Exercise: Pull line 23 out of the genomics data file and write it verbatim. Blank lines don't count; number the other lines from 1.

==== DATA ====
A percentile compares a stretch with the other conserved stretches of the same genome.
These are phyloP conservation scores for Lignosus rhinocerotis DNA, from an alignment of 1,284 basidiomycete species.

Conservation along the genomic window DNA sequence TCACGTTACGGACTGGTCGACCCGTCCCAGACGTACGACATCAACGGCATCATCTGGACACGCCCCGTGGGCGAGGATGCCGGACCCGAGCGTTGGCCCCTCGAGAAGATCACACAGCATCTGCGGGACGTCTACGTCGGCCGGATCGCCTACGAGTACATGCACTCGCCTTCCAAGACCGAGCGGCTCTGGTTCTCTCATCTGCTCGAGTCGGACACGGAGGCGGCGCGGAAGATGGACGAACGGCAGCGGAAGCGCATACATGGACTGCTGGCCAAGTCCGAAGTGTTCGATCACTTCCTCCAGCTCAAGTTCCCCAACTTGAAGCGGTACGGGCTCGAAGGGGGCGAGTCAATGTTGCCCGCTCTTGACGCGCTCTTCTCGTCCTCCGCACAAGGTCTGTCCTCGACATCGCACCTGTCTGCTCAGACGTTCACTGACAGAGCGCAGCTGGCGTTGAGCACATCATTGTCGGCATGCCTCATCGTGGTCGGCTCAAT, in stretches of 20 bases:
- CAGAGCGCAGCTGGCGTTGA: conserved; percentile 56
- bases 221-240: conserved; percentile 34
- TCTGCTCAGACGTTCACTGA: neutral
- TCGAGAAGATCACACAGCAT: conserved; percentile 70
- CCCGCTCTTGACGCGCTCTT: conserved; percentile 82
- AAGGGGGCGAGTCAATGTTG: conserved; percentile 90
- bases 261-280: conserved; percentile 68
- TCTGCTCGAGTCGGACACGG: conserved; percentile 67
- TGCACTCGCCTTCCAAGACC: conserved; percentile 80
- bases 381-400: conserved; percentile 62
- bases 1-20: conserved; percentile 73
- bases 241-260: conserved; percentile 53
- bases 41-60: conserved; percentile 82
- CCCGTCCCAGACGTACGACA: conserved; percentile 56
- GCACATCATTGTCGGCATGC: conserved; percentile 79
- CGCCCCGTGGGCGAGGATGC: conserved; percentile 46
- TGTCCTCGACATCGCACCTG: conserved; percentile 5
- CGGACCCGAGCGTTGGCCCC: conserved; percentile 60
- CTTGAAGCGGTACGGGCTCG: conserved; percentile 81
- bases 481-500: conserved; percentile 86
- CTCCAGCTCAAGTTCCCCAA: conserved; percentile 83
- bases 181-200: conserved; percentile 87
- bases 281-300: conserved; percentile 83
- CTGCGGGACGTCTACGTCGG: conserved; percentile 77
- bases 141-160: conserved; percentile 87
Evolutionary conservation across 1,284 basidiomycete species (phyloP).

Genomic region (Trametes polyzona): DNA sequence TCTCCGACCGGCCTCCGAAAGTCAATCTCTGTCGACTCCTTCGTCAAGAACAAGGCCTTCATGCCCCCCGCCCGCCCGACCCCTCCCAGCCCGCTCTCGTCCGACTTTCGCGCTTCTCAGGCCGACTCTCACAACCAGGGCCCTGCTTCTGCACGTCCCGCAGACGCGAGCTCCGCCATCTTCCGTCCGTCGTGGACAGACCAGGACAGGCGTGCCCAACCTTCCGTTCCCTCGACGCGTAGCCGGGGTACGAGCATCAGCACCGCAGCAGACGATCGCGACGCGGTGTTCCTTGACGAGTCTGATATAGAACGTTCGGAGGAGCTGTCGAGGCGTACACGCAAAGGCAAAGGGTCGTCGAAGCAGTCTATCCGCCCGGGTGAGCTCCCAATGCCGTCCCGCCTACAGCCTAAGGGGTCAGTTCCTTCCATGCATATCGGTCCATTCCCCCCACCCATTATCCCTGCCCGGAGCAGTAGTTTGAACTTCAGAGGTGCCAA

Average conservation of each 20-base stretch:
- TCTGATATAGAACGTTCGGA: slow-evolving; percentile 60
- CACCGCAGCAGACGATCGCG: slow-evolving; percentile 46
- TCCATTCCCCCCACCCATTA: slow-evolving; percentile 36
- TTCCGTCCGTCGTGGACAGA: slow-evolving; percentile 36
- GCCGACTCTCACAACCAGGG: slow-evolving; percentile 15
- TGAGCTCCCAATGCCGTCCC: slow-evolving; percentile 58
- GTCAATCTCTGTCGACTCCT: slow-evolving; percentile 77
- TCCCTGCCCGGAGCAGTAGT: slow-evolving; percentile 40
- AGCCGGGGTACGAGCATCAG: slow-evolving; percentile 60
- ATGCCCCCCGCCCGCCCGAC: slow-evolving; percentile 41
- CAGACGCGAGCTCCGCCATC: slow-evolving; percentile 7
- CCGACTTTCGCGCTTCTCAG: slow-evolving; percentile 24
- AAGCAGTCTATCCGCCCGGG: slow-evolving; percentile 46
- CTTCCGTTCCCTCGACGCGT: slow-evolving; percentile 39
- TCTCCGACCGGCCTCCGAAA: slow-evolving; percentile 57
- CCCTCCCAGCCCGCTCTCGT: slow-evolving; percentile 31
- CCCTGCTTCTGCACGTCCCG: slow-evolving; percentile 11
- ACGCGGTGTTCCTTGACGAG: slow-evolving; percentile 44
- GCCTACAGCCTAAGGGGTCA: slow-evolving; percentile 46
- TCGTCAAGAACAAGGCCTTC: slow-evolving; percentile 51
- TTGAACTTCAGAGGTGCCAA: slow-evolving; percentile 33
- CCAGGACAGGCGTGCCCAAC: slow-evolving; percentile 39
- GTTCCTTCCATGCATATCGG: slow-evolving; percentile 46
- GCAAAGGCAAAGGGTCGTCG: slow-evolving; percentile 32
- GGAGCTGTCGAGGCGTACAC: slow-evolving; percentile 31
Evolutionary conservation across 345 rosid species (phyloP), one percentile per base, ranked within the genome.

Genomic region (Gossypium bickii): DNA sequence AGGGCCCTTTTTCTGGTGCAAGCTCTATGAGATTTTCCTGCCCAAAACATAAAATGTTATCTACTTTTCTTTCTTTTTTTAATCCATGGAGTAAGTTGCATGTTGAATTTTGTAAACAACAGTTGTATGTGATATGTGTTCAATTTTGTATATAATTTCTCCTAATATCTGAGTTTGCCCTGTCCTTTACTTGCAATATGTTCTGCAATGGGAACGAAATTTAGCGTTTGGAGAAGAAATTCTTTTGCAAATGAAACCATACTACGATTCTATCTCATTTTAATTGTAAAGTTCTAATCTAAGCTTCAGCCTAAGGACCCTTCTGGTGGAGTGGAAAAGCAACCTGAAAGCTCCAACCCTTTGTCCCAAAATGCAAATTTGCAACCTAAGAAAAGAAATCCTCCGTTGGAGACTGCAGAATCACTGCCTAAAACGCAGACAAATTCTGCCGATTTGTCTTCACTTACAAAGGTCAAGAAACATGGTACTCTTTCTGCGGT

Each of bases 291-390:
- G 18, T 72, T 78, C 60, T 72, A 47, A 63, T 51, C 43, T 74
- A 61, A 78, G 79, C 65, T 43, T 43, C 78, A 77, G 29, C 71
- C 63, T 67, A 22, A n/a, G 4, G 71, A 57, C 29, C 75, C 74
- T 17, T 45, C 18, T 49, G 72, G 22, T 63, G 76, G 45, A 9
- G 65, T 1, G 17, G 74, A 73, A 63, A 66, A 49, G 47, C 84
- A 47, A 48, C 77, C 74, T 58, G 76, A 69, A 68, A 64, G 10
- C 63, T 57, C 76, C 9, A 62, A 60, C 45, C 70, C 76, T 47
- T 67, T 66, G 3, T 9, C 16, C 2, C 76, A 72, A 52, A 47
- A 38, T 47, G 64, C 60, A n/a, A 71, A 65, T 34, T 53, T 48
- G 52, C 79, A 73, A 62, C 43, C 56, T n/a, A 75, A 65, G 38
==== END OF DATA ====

- bases 481-500: conserved; percentile 86